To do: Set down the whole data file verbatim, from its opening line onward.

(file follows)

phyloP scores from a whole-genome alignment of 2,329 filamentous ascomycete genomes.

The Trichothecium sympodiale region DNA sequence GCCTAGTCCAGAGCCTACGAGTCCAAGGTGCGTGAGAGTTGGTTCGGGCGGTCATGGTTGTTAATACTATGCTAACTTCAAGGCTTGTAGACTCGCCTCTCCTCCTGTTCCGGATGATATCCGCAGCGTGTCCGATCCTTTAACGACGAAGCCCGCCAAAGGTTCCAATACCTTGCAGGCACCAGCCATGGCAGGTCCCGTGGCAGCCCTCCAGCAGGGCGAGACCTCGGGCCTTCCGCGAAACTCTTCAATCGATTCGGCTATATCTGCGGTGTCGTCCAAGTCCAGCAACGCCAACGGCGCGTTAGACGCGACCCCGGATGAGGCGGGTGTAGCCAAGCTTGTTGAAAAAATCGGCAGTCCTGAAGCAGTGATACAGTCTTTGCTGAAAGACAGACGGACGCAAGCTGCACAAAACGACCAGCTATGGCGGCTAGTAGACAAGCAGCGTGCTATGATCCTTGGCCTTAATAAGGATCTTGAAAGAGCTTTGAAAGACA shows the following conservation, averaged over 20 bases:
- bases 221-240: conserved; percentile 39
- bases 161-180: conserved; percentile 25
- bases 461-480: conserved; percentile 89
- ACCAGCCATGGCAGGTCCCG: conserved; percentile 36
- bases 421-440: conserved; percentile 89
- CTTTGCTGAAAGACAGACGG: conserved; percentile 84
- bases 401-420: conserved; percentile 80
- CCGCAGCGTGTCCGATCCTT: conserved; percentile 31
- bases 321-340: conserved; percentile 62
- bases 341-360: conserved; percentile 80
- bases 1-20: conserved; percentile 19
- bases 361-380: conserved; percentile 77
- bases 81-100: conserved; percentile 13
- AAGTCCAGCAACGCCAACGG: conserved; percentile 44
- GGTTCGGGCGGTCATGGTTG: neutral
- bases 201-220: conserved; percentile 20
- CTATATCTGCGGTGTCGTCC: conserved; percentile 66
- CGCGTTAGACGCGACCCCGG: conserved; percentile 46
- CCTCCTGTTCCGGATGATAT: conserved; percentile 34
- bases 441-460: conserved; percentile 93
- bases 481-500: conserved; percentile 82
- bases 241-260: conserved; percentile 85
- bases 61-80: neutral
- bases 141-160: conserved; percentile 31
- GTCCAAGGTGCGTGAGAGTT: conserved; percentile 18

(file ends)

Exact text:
phyloP scores from a whole-genome alignment of 2,329 filamentous ascomycete genomes.

The Trichothecium sympodiale region DNA sequence GCCTAGTCCAGAGCCTACGAGTCCAAGGTGCGTGAGAGTTGGTTCGGGCGGTCATGGTTGTTAATACTATGCTAACTTCAAGGCTTGTAGACTCGCCTCTCCTCCTGTTCCGGATGATATCCGCAGCGTGTCCGATCCTTTAACGACGAAGCCCGCCAAAGGTTCCAATACCTTGCAGGCACCAGCCATGGCAGGTCCCGTGGCAGCCCTCCAGCAGGGCGAGACCTCGGGCCTTCCGCGAAACTCTTCAATCGATTCGGCTATATCTGCGGTGTCGTCCAAGTCCAGCAACGCCAACGGCGCGTTAGACGCGACCCCGGATGAGGCGGGTGTAGCCAAGCTTGTTGAAAAAATCGGCAGTCCTGAAGCAGTGATACAGTCTTTGCTGAAAGACAGACGGACGCAAGCTGCACAAAACGACCAGCTATGGCGGCTAGTAGACAAGCAGCGTGCTATGATCCTTGGCCTTAATAAGGATCTTGAAAGAGCTTTGAAAGACA shows the following conservation, averaged over 20 bases:
- bases 221-240: conserved; percentile 39
- bases 161-180: conserved; percentile 25
- bases 461-480: conserved; percentile 89
- ACCAGCCATGGCAGGTCCCG: conserved; percentile 36
- bases 421-440: conserved; percentile 89
- CTTTGCTGAAAGACAGACGG: conserved; percentile 84
- bases 401-420: conserved; percentile 80
- CCGCAGCGTGTCCGATCCTT: conserved; percentile 31
- bases 321-340: conserved; percentile 62
- bases 341-360: conserved; percentile 80
- bases 1-20: conserved; percentile 19
- bases 361-380: conserved; percentile 77
- bases 81-100: conserved; percentile 13
- AAGTCCAGCAACGCCAACGG: conserved; percentile 44
- GGTTCGGGCGGTCATGGTTG: neutral
- bases 201-220: conserved; percentile 20
- CTATATCTGCGGTGTCGTCC: conserved; percentile 66
- CGCGTTAGACGCGACCCCGG: conserved; percentile 46
- CCTCCTGTTCCGGATGATAT: conserved; percentile 34
- bases 441-460: conserved; percentile 93
- bases 481-500: conserved; percentile 82
- bases 241-260: conserved; percentile 85
- bases 61-80: neutral
- bases 141-160: conserved; percentile 31
- GTCCAAGGTGCGTGAGAGTT: conserved; percentile 18